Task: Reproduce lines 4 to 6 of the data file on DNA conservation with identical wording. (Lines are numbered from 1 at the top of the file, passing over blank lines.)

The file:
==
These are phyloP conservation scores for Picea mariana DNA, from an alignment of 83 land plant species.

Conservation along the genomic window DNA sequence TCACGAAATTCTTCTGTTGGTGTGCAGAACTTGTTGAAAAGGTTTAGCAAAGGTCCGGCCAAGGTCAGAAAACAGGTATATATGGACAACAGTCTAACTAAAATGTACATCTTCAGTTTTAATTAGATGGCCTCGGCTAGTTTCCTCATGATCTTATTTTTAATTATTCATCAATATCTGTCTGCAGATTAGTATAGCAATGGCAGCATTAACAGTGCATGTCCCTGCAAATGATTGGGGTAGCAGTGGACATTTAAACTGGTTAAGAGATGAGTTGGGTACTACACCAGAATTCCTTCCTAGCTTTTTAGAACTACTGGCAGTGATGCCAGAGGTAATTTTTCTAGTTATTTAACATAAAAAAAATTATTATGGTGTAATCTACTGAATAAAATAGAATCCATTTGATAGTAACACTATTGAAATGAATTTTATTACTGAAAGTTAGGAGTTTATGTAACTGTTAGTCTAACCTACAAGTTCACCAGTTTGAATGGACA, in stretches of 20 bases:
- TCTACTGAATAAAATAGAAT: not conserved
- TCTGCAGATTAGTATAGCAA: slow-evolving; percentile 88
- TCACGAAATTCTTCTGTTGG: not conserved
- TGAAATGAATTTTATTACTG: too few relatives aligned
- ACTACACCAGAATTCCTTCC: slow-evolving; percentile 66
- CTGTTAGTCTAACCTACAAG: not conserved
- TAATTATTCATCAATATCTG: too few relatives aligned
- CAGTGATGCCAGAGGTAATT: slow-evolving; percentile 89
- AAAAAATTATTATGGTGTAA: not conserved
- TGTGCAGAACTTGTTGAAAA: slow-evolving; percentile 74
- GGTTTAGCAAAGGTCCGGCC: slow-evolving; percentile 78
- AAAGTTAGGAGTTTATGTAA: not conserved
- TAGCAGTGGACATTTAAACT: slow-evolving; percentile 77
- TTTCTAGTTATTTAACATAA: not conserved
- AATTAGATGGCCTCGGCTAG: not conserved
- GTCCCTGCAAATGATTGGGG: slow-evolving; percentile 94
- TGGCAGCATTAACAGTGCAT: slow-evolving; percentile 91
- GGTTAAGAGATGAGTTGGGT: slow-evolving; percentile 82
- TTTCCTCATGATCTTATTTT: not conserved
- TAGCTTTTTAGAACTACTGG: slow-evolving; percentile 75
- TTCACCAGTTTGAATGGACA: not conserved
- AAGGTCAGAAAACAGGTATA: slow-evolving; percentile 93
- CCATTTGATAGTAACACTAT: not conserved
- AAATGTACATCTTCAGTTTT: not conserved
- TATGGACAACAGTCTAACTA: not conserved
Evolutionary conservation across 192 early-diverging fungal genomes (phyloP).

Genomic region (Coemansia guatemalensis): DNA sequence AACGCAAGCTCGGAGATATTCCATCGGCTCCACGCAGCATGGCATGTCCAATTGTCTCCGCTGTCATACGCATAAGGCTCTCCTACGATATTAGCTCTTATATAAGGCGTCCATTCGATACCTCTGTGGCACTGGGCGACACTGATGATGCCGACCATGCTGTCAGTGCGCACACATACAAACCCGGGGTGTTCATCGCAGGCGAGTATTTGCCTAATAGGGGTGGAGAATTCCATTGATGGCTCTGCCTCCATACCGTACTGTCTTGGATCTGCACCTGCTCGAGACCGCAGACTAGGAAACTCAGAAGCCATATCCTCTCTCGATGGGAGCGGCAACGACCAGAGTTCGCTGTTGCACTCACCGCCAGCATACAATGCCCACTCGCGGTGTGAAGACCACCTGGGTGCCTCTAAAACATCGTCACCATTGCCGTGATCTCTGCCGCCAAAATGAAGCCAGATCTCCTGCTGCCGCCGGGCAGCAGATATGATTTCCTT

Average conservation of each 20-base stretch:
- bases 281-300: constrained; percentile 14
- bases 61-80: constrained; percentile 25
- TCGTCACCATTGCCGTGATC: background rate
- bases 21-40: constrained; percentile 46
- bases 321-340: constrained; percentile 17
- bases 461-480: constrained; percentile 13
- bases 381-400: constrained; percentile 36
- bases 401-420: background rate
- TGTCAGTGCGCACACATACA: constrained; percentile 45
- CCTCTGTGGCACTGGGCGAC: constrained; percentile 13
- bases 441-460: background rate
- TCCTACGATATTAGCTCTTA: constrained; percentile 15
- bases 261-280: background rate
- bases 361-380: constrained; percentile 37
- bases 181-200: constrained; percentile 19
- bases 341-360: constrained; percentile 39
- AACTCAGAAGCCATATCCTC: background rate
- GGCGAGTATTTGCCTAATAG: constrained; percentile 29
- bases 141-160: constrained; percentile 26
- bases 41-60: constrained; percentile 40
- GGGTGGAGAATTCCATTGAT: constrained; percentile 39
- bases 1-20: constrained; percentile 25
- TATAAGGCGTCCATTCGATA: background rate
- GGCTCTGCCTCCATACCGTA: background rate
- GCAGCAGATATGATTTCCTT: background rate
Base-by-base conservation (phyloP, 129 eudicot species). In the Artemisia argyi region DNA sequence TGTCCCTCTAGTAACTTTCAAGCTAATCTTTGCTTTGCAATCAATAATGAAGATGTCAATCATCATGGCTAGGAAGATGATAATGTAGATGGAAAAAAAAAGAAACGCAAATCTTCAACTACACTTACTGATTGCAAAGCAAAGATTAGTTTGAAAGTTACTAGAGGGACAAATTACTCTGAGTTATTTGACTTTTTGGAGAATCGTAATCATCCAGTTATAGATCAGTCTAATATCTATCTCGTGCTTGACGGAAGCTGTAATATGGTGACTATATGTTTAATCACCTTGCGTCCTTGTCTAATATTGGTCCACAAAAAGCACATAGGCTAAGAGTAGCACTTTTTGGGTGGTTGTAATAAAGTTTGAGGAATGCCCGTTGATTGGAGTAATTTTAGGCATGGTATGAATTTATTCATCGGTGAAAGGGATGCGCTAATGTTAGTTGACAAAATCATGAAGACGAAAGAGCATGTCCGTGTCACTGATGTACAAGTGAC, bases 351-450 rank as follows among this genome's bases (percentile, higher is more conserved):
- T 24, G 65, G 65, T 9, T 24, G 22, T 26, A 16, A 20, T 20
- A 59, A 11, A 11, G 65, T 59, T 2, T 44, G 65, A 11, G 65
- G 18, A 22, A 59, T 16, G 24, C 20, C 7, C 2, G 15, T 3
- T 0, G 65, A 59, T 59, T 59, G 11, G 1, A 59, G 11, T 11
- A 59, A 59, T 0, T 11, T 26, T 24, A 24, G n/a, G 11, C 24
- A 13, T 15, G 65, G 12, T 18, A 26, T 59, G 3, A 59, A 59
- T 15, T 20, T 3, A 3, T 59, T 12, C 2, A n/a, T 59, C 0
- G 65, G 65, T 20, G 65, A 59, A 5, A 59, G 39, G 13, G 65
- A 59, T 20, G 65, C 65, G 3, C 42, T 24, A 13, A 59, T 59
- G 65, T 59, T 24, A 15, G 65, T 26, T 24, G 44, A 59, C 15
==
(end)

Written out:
- TCTGCAGATTAGTATAGCAA: slow-evolving; percentile 88
- TCACGAAATTCTTCTGTTGG: not conserved
- TGAAATGAATTTTATTACTG: too few relatives aligned